Hard times in the oil patches all around the world have created a crisis in the support craft business. As exploration and development is cut back and production is cut in high cost fields, the number of laid up ships is astounding. The Gulf of Mexico and the North Sea are especially hard hit with hundreds of suppliers laid up and many companies seeking refinancing or creditor protection and some failing completely. Even suppliers with long term contracts have seen the contracts cancelled and have had to lay up the boats.

Rock bottom oil prices seem to have only spurred demand in some places so product tankers, those ubiquitous 50,000 deadweight ships that seem to come and go in Halifax daily, are still in demand and seem to be making money.

Add into this the fall out for shipyards, particularly in Korea, but also in China. As new ships are completed and fewer new orders come in  several yards have closed, some have been forced to merge and the South Korean government has had to step in and bail out may once profitable operations. Some shipyards in China were closed with undelivered ships still in the yard. Canadian shipowner Algoma was hit with three ships, one on builder's trials, when the shipyard was padlocked by the creditors.Fortunately Algoma's payment advances were guaranteed and they will be refunded, but it has meant a three year plus delay in getting new ships and they had to find another builder, to start from scratch.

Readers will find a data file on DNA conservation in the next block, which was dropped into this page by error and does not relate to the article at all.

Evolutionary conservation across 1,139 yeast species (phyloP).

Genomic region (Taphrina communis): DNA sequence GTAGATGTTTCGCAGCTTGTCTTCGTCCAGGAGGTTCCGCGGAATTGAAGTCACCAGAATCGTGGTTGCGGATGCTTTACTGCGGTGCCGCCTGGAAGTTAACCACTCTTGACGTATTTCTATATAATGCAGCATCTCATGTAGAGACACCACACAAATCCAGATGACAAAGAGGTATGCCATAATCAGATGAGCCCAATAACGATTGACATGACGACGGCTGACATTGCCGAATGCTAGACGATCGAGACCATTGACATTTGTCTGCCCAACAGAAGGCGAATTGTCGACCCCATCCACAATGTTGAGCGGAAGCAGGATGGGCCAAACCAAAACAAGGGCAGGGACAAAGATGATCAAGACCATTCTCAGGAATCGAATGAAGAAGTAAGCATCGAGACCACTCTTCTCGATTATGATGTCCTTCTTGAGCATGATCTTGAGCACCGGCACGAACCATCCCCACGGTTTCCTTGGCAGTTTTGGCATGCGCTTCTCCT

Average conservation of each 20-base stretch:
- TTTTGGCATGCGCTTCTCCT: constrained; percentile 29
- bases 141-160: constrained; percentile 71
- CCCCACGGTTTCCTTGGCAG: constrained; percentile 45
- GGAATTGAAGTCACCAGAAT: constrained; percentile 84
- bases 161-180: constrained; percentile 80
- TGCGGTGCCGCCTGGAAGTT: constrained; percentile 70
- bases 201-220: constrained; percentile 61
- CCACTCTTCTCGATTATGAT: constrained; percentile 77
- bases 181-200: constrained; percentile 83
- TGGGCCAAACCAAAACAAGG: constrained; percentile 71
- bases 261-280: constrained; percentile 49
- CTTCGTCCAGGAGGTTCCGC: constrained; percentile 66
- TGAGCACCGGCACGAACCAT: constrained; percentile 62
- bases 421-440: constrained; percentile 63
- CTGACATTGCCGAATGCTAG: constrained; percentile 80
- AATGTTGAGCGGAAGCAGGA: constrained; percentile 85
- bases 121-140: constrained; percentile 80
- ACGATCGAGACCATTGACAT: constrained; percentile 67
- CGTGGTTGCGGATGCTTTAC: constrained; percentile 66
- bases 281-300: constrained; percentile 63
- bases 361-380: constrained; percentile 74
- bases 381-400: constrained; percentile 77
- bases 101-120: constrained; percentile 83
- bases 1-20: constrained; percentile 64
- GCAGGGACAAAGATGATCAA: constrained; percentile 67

Where will it all end is the big question. There is obviously some money to be made in scrapping ships - particularly high end naval vessels. The new facility in Liverpool, NS seems set to receive up to five RCN vessels over the next few years, and may well attract some domestic merchant ships. There are between six and ten Great Lakes ships that may go for scrap in 2016 and 2017. If the scrapper can sell steel for a reasonalbe amount that will only help.

Maersk Line, the largest container operator in the world is working with shipbreakers in Pakistan to improve health, safety and environmental upgrades and some yards in India have been certified with better conditions, but it will remain largely a third world occupation for the most part.

Meanwhile in other third world countries and the Caribbean, the ports will gradually fill up with abandoned, undocumented vessels, just as they always have, but it will be worse as there is no recoverable value from small old ships.

As for the shipping lines, there will be shakeouts, failures and perhaps some success stories. But it may be a long time before much confidence returns to the bulk and container sectors. Similarly there is little sign that the OPEC countries will turn the taps down or off, and cheap oil looks the way of the future. With the United States now self-sufficient in oil, will it matter? Only time will tell.